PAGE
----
Reportedly, the killing was only stopped when Warrant Officer Hugh Thompson, an aero-scout helicopter pilot landed his helicopter between the Americans and the fleeing South Vietnamese, confronting the soldiers and blocking them from further action against the villagers. The incident was subsequently covered up, but eventually came to light a year later. An Army board of inquiry, headed by Lt. Gen. William Peers, investigated the massacre and produced a list of 30 persons who knew of the atrocity, but only 14, including Calley and his company commander, Captain Ernest Medina, were charged with crimes. All eventually had their charges dismissed or were acquitted by courts-martial except Calley, whose platoon allegedly killed 200 innocents. He was found guilty of personally murdering 22 civilians and sentenced to life imprisonment, but his sentence was reduced to 20 years by the Court of Military Appeals and further reduced later to 10 years by the Secretary of the Army. Proclaimed by much of the public as a “scapegoat,” Calley was paroled by President Richard Nixon in 1974 after having served about a third of his 10-year sentence.

“Calley charged for My Lai massacre.” 2008. The History Channel website. 5 Sep 2008, 06:05 http://www.history.com/this-day-in-history.do?action=Article&id=1337.

16
Mar
08

On This Day, 3-16-08: My Lai

My Lai massacre takes place in Vietnam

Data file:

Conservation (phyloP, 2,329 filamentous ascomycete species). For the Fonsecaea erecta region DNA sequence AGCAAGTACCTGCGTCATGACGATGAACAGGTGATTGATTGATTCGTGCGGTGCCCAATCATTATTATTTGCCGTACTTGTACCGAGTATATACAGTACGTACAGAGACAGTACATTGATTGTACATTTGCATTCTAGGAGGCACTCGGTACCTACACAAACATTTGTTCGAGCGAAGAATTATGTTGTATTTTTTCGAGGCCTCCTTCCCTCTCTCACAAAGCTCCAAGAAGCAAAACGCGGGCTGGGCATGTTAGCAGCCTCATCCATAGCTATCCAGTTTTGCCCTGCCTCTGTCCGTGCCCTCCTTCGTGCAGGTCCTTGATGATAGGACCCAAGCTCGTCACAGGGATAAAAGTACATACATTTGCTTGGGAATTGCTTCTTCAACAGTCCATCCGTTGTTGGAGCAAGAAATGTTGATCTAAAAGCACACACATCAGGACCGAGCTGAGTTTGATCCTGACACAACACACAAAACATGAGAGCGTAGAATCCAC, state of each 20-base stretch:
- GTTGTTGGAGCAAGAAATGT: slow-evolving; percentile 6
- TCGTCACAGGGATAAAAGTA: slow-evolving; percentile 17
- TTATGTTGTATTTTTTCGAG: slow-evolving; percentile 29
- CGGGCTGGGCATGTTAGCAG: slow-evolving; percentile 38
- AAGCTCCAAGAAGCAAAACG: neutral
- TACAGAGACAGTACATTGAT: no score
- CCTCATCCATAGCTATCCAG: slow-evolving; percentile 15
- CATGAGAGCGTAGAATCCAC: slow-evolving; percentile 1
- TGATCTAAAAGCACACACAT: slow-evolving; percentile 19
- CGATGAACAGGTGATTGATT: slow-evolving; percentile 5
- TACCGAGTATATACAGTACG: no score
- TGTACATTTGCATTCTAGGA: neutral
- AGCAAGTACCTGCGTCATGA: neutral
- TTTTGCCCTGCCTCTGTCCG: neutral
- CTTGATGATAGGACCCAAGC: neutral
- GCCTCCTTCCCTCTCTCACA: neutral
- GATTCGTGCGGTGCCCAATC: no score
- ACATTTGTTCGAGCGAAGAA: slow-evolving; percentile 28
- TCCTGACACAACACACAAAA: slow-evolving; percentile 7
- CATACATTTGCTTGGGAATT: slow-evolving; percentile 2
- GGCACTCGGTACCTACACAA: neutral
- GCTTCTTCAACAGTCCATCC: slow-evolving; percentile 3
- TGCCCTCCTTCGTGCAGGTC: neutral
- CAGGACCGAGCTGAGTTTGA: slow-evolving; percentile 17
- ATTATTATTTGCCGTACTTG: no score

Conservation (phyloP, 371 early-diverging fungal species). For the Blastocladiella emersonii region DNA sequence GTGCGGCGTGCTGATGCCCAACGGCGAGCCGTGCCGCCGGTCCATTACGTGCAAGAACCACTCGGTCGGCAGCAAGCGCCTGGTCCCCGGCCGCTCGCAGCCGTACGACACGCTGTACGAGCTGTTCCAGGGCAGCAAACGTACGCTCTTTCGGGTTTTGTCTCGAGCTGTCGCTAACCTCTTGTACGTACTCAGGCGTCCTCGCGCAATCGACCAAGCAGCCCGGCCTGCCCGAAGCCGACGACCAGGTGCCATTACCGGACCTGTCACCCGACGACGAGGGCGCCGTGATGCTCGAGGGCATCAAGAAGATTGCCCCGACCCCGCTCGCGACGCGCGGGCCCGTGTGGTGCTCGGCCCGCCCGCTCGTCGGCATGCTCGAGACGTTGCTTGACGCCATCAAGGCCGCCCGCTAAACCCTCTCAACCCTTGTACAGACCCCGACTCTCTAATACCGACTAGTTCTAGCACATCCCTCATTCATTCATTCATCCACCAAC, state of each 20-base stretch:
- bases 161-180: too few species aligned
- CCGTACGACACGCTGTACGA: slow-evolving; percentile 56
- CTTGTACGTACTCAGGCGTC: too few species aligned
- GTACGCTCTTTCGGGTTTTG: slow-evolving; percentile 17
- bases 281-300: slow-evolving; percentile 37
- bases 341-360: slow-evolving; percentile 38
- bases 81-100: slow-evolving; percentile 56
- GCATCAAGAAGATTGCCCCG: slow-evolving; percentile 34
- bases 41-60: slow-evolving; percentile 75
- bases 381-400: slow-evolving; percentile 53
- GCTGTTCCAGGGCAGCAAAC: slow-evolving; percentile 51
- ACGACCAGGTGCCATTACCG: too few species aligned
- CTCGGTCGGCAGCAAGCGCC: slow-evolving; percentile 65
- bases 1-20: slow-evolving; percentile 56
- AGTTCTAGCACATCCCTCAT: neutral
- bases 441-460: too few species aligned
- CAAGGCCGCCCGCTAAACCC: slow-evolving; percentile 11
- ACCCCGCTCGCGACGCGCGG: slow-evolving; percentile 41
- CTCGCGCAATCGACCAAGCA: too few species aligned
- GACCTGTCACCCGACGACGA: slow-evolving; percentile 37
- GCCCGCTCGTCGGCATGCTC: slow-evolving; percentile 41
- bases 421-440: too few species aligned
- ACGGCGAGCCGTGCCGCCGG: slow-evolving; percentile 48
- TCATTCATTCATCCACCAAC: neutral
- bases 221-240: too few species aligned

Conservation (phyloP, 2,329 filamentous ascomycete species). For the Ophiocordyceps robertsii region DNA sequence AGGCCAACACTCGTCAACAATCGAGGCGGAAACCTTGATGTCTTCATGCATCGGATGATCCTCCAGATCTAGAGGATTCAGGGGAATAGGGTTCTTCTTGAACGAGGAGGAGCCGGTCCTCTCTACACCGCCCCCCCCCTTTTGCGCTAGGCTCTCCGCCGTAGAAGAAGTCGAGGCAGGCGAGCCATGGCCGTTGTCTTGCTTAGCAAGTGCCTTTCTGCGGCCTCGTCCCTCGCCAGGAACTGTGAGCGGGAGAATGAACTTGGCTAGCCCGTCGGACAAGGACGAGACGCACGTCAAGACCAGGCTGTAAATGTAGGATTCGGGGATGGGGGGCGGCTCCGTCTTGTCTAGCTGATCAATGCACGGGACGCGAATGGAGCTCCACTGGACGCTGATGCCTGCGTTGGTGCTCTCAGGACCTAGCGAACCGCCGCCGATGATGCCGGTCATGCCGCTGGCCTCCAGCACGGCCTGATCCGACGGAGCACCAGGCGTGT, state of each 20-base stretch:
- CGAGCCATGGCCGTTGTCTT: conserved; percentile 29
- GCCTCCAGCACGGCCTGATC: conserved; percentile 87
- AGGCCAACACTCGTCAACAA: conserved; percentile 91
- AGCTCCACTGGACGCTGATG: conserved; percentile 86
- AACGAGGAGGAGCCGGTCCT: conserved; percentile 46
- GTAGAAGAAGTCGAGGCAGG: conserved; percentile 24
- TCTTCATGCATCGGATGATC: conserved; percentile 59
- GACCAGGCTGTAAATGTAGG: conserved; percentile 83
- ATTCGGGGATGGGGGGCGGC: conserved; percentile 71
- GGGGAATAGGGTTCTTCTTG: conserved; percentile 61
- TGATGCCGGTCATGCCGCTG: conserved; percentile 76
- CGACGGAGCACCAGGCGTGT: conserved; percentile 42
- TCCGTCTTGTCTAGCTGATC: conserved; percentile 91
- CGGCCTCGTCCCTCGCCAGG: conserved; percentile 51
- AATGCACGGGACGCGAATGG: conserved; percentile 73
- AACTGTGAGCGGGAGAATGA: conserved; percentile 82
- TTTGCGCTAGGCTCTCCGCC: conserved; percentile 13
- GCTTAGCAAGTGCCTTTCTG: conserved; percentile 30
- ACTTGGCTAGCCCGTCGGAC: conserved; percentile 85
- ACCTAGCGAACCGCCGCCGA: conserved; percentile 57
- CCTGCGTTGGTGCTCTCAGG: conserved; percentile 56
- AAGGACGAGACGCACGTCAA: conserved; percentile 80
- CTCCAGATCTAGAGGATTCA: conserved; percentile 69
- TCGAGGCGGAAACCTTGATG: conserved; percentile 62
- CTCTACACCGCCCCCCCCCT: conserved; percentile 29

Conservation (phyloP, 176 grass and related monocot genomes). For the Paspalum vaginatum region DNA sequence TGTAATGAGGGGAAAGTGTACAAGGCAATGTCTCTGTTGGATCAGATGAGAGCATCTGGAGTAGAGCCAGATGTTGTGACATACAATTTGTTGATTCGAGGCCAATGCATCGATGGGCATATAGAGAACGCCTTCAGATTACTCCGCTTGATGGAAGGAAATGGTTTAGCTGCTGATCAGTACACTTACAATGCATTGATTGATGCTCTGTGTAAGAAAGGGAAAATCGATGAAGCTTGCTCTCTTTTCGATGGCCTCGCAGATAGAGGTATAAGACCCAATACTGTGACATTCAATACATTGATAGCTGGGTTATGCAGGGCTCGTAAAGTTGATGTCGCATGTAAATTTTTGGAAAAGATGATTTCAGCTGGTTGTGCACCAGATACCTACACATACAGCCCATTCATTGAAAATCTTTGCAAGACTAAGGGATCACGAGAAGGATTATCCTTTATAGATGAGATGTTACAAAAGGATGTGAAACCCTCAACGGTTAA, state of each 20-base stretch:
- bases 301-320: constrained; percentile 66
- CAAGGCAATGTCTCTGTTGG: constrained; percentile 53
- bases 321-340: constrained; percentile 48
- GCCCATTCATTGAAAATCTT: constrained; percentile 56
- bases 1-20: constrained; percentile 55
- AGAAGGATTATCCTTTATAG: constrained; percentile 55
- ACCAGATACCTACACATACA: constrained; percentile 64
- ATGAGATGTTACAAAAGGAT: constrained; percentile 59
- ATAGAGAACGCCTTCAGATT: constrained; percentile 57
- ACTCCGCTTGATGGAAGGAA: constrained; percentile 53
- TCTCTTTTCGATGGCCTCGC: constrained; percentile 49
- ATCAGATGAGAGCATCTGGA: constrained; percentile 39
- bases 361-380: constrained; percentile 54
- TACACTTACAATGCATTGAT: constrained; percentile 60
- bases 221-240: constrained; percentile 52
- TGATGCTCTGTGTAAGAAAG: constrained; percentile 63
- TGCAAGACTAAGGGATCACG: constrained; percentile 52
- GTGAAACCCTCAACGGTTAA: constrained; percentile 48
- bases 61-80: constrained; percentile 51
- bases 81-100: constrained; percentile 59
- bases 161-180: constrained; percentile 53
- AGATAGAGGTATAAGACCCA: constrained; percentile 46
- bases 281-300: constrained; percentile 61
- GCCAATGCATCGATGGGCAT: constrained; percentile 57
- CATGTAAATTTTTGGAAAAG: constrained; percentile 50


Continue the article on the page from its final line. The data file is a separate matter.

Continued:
On this day in 1968, a platoon of American soldiers brutally kill between 200 and 500 unarmed civilians at My Lai, one of a cluster of small villages located near the northern coast of South Vietnam.

During the Vietnam War, U.S. troops frequently bombed and shelled the province of Quang Ngai, believing it to be a stronghold for forces of the National Front for the Liberation of Vietnam, or Viet Cong (VC). In March 1968, a platoon of soldiers called Charlie Company received word that Viet Cong guerrillas had taken cover in the Quang Ngai village of Son My. Led by Lieutenant William L. Calley, the platoon entered one of the village’s four hamlets, My Lai 4, on a search-and-destroy mission on the morning of March 16. Instead of guerrilla fighters, they found unarmed villagers, most of them women, children and old men.

The soldiers had been advised before the attack by army command that all who were found in My Lai could be considered VC or active VC sympathizers, and told to destroy the village. Still, they acted with extraordinary brutality, raping and torturing villagers before killing them and dragging dozens of people, including young children and babies, into a ditch and executing them with automatic weapons. The massacre reportedly ended when an Army helicopter pilot, Warrant Officer Hugh Thompson, landed his aircraft between the soldiers and the retreating villagers and threatened to open fire if they continued their attacks.

The events at My Lai were covered up by high-ranking army officers until the following March, when one soldier, Ron Ridenhour, heard of the incident secondhand and wrote about it in a letter to President Richard Nixon, the Pentagon, the State Department, the Joint Chiefs of Staff and various congressmen. The letter was largely ignored until later that year, when investigative journalist Seymour Hersh interviewed Calley and broke the story. Soon, My Lai was front-page news and an international scandal. In March 1970, an official U.S. Army inquiry board charged 14 officers, including Calley and his company commander, Captain Ernest Medina, of crimes relating to My Lai. Of that number, only Calley was convicted. Found guilty of personally killing 22 people, he was sentenced to life imprisonment. Upon appeal, his sentence was reduced to 20 years, and eventually to 10. Seen by many as a scapegoat, Calley was paroled in 1974 after serving just one-third of his sentence.